Annual report 2010

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Overview

Headlines from the year to 31 March 2011

Barry Cox

Barry Cox, Chairman, Digital UK

By the end of March 2011, more than a quarter of UK homes had successfully gone through digital television switchover. The programme now has real momentum and a clear sense of the challenge which lies ahead. While the vast majority of viewers are now watching digital TV, a quarter of the UK’s 60 million sets are still analogue and three-out-of-four viewers have to retune at least one set when their area switches over.

'We are grateful for the local support available through the many different charities we have involved in switchover.'

David Scott and his team deserve credit for managing so successfully the technical and consumer issues thrown up by TV switchover.  It is pleasing to note that this project by the UK’s main broadcasters –  once considered fraught with risks – is proceeding smoothly and on schedule. At the time of writing, we are in the process of switching some of the UK’s biggest towns and cities across the Midlands and central Scotland while the engineering programme is entering its final phase with work underway on the transmitter sites switching in 2012.

The coming year will undoubtedly stretch Digital UK and its partners. With nearly 11 million homes going through switchover, 2011 will be a test of our ability to plan, manage, and co-ordinate multiple events, often on a very large scale. We are grateful for the local support available through the many different charities we have involved in switchover.

There are thousands of third sector staff and volunteers who run events, advice points, and generally look out for those who may struggle and provide a vital safety net. These unsung heroes are proving crucial to the overall success of the programme and we thank them for their continued support.

David Scott, Chief Executive, Digital UK

David Scott

I am pleased to report that the 12 switchovers which took place in the year to 31 March 2011, affecting around 2.5 million homes, were completed on time and with minimal disruption to viewers. After switching the West region in April, the main focus for the year was switchovers in STV North and the Channel Islands.  Many parts of these regions had low or no digital terrestrial TV coverage before switchover so the arrival of Freeview services provided a welcome improvement to viewer choice.

It is in just such communities that our regional teams and local partner organisations come into their own. As our Chairman Barry Cox points out, above, switchover is very much about local engagement and community involvement. This was particularly the case in some of the Highlands and Islands where individuals and organisations, including retailers, charities and local councils, all lent their support. Together we took the switchover message to some of the remotest corners of the UK where viewers in turn responded very positively to the switchover campaign. From joining in the Up Helly Aa celebrations on the Shetland Isles to setting up an advice point on Sark, this was the year we went the extra mile.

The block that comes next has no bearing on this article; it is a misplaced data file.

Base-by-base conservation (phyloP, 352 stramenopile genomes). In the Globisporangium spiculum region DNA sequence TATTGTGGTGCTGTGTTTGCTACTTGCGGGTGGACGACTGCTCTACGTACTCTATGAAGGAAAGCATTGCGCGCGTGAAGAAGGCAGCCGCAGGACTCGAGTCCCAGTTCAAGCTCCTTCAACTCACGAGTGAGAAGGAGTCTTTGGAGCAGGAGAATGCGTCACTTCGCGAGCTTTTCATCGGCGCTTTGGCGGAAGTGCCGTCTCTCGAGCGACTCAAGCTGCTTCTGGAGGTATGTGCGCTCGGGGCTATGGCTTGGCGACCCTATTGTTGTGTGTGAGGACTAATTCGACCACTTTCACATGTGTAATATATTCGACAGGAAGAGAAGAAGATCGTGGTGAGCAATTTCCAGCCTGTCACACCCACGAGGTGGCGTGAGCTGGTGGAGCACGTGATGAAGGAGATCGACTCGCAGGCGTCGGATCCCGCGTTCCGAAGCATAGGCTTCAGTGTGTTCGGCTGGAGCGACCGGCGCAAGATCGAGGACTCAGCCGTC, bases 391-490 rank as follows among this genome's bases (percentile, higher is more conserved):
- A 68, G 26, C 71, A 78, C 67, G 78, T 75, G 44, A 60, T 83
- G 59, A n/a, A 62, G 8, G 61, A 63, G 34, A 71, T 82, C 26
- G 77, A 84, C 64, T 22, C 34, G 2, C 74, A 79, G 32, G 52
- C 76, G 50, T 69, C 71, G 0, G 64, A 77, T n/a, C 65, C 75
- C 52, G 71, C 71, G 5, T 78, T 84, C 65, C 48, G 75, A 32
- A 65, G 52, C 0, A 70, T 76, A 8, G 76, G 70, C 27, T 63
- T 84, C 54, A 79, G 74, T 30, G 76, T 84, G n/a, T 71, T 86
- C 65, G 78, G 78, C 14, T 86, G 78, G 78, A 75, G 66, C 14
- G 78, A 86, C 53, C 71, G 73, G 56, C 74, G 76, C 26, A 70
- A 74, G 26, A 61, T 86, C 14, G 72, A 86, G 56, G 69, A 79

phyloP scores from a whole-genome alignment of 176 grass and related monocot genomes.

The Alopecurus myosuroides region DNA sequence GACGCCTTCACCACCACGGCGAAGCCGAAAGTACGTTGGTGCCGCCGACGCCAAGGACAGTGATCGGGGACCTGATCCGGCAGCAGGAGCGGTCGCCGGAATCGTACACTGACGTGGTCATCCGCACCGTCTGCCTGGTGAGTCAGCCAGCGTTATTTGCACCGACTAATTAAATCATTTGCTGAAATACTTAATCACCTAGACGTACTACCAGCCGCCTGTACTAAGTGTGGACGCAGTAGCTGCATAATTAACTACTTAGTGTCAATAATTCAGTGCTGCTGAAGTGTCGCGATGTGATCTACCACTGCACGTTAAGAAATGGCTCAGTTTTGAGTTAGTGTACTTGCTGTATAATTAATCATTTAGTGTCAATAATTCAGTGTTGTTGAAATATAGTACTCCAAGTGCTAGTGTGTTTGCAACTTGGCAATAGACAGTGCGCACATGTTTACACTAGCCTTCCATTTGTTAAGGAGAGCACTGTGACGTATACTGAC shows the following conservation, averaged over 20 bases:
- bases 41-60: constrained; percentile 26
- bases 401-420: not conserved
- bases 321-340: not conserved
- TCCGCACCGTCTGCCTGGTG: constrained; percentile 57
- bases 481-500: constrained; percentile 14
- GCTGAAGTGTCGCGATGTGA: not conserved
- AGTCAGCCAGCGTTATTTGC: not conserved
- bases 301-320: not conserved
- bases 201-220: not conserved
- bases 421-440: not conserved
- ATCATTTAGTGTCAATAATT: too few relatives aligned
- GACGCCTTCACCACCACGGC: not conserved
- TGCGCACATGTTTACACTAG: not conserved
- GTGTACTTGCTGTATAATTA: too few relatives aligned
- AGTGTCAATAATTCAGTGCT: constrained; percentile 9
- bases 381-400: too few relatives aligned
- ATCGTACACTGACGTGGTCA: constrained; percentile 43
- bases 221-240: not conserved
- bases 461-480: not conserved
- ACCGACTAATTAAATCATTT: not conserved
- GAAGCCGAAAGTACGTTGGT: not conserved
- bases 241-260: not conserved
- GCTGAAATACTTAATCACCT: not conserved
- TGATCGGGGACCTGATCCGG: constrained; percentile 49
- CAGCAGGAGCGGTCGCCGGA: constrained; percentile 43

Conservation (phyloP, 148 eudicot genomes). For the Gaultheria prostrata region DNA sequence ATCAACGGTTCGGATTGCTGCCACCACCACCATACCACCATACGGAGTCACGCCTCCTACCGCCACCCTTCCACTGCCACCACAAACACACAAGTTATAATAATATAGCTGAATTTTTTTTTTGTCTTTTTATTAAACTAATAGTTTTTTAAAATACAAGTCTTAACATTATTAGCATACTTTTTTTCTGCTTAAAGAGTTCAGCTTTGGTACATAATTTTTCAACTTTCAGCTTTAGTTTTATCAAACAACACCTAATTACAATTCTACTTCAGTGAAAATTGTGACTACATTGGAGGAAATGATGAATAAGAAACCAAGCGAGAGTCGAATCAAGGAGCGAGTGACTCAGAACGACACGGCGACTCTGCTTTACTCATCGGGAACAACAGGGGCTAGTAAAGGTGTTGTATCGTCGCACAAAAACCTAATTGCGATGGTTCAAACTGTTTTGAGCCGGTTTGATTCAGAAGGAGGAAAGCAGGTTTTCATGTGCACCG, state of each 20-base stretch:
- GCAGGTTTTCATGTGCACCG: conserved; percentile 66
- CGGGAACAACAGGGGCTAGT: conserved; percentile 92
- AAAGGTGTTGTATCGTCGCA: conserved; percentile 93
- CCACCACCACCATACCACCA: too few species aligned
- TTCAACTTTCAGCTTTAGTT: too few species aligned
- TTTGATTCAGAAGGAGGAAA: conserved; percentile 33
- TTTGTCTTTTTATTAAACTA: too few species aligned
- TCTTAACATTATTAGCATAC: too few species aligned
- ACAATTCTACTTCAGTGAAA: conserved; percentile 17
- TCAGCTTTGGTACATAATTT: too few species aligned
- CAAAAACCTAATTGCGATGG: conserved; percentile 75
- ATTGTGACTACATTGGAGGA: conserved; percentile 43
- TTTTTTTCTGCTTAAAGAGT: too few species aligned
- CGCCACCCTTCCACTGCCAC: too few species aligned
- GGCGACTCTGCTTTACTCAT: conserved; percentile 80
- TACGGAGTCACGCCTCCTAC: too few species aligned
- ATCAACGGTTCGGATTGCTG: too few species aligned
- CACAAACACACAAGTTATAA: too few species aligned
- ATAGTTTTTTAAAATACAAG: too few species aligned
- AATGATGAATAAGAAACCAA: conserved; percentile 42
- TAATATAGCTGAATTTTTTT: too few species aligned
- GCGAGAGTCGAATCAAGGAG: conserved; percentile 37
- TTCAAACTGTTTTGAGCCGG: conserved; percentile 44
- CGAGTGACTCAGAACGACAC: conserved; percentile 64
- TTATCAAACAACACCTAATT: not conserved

'Together we took the switchover message to some of the remotest corners of the UK.'

I would also like to pay tribute to our London-based team which continues to provide vital central co-ordination for the wider programme. The public information campaign followed the successful format used elsewhere but remained sufficiently flexible to respond to local conditions and the peaks in demand that we see at switchover. Experience to date has enabled us to forecast how the public reacts to switchover, to anticipate the most frequently asked questions, and how to tailor our services accordingly. During the course of the year, more than 2.6 million people used our website and 320,000 called our advice line.

Work also continued on the technical programme which underpins switchover. Arqiva, the owner of the transmitter masts, is doing an excellent job in managing the complex re-engineering of the network, with minimal disruption to current services. This last year was significant because we began integrating revised Government plans to clear TV services from broadcast channels 61 and 62, which will maximise the ‘digital dividend’ from switchover, paving the way for the next generation of mobile broadband services.

Planning ahead was an important part of our past year. During 2011, around 40 per cent of the UK – the Scottish central belt and the Central, Anglia and Yorkshire TV regions – will go through switchover. A further 1.5 million homes will need to retune as technical changes are made to their local transmitter.  Our programme office, central teams and colleagues at the Switchover Help Scheme have all devoted considerable time and energy to ensuring we are ready for this challenge and those which lie beyond as we look towards the end of the programme and the UK being fully digital at the end of 2012.



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